Global stock markets pushed modestly higher Tuesday as investors awaited a raft of U.S. economic data this week that culminates with closely-watched payrolls figures.
Now that concerns over an imminent Greek debt default have been dampened by the Greek Parliament's vote to back fresh austerity measures, investors are turning their gaze to more fundamental economic issues, such as the state of the U.S. economy.
A run of U.S. economic data this week ends with Friday's June nonfarm payrolls data, which often set the market tone for a week or two after their release.
There's little scheduled news to excite Wall Street traders on their return from the long Independence Day weekend, but the economic newsflow will pick up Wednesday with the release of the monthly non-manufacturing survey from the Institute for Supply Management.
Last week's ISM manufacturing survey came in much better than anticipated, stoking hopes that the recent soft patch in U.S. economic data may have only been a temporary blip associated with the devastating earthquake in Japan.
Should the upcoming economic data and the U.S. second-quarter earnings come in strongly, a number of analysts think stocks will rally in the months ahead, especially if European debt worries ease.
"In the second quarter, global equities were negatively impacted by a series of global macro events which have bruised investor sentiment and left equity valuations looking very reasonable against long-term benchmarks," said Tony Shepard, an analyst at Charles Stanley, a London-based brokerage.
Ahead of Wall Street's return later, trading has been fairly light.
In Europe, the FTSE 100 index of leading British shares was up 0.2 percent at 6,030 while Germany's DAX rose 0.3 percent to 7,465. The CAC-40 in France was 0.3 percent lower at 7,466.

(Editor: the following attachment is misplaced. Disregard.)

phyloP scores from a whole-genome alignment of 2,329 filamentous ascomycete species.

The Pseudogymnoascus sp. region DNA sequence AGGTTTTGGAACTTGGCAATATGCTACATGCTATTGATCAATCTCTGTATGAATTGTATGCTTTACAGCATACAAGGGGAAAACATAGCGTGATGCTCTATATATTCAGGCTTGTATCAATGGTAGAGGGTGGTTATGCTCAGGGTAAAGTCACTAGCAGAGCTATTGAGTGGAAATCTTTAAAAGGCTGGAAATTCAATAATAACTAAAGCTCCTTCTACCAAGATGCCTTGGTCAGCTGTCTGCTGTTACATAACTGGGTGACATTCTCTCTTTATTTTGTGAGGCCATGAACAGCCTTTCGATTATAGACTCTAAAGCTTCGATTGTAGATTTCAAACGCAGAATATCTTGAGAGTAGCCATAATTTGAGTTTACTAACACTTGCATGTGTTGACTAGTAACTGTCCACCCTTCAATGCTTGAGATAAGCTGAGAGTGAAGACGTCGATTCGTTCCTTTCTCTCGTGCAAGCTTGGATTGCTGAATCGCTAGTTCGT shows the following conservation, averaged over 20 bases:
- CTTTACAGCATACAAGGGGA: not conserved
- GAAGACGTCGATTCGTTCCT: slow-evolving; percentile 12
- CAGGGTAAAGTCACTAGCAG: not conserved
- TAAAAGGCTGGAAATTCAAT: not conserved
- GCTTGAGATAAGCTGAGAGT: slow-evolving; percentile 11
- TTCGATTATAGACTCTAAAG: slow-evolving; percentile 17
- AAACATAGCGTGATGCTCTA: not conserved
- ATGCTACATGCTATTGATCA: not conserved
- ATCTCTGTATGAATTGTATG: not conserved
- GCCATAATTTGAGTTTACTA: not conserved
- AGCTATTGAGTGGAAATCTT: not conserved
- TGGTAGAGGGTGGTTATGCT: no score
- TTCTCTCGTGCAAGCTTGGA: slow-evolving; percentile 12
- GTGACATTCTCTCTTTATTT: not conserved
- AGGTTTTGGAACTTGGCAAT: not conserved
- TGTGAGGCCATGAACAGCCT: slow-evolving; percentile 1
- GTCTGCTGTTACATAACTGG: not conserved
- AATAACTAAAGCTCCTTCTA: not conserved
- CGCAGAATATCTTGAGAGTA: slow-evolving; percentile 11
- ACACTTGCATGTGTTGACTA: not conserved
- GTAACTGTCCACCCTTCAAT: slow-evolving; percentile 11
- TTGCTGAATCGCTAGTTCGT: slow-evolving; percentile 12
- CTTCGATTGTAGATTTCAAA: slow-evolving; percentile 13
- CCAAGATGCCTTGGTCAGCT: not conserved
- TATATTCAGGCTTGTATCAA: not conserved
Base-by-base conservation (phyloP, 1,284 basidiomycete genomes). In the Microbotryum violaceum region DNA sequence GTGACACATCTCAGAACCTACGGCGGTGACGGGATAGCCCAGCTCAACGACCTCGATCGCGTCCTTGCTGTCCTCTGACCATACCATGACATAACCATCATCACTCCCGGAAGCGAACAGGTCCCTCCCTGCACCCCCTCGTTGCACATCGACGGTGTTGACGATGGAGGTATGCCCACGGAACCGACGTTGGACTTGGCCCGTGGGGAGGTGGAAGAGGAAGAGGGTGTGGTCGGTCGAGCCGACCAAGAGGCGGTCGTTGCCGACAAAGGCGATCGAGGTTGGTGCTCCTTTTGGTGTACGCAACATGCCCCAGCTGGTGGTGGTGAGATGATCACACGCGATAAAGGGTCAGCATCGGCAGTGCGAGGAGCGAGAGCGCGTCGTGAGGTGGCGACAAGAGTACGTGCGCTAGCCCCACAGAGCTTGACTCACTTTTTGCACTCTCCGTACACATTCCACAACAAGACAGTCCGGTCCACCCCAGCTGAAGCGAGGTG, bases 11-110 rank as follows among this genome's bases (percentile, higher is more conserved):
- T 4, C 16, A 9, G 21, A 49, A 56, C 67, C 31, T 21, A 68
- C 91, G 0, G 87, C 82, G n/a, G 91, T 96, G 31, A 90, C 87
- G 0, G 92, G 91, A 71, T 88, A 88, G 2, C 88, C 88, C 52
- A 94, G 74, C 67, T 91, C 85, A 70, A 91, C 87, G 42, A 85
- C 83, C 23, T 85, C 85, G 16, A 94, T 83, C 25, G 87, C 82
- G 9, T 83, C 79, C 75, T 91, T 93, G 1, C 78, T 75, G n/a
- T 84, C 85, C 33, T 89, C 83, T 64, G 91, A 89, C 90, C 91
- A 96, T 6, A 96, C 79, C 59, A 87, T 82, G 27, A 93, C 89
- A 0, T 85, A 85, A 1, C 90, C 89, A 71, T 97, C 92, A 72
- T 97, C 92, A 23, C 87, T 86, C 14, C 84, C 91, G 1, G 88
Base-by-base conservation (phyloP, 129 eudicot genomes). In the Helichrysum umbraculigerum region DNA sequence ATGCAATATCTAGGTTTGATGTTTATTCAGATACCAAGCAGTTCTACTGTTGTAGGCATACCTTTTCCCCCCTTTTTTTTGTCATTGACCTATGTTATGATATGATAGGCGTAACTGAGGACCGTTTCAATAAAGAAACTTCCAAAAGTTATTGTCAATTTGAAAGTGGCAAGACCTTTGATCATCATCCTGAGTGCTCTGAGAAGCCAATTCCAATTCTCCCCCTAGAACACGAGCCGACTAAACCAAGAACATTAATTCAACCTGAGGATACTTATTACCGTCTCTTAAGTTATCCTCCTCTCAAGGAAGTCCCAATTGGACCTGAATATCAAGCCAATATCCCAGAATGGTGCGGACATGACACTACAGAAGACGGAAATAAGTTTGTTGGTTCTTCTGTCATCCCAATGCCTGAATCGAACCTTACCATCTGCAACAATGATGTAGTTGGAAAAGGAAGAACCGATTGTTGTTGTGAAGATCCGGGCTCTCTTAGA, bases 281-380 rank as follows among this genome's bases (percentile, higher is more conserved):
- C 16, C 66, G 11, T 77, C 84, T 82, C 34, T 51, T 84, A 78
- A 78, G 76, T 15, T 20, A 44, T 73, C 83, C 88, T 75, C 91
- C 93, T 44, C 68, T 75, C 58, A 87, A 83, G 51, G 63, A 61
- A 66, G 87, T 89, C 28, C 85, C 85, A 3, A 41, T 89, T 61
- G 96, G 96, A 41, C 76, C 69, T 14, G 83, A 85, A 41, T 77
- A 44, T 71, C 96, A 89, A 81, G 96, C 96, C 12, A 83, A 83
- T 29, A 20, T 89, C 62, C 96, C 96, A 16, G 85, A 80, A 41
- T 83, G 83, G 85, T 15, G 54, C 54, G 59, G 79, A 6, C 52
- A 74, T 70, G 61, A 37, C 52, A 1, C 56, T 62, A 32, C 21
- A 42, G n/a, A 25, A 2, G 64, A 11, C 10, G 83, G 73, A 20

Wall Street was poised for modest gains at the open _ Dow futures were up 0.3 percent at 12,554 while the broader Standard & Poor's 500 futures rose 0.2 percent to 1,337.
Not all the attention will center on the U.S. this week, though.
On Thursday, the European Central Bank is expected to raise its main interest rate by a quarter percentage point to 1.5 percent, its second hike since April as it tries to rein in above-target inflation levels.
Figures released Tuesday showed the difficult position the bank is in. Eurostat, the EU's statistics office, said retail sales in the 17 countries that use the euro dropped by 1.1 percent during May _ another sign that the eurozone economy is slowing down sharply from a largely export-based rebound.
That contributed to some weakness in the euro currency, which has rallied lately on confirmation that Greece now has enough money to see it through the summer. By late morning London time the euro was 0.4 percent lower at $1.4480.
Developments over Greece will continue to be monitored and have the impact of turning market sentiment. On Monday, a rally in stocks came to a halt after Standard & Poor's warned that a plan for French banks to rollover the debts would be considered a Greek debt default.
Earlier in Asia, Japan's Nikkei 225 index rose narrowly to 9,972.46, a two-month closing high.
South Korea's Kospi rose 0.8 percent to 2,161.75 while Hong Kong's Hang Seng slipped 0.1 percent to 22,747.95.
In mainland China, the Shanghai Composite Index gained 0.1 percent to 2,816.36 and the Shenzhen Composite Index added 0.6 percent to 1,195.83 despite mounting speculation that the People's Bank of China may raise interest rates soon.
There was similarly lackluster trading in the oil markets. Benchmark oil for August delivery was up 44 cents at $95.38 a barrel in electronic trading on the New York Mercantile Exchange.
Pamela Sampson in Bangkok contributed to this report.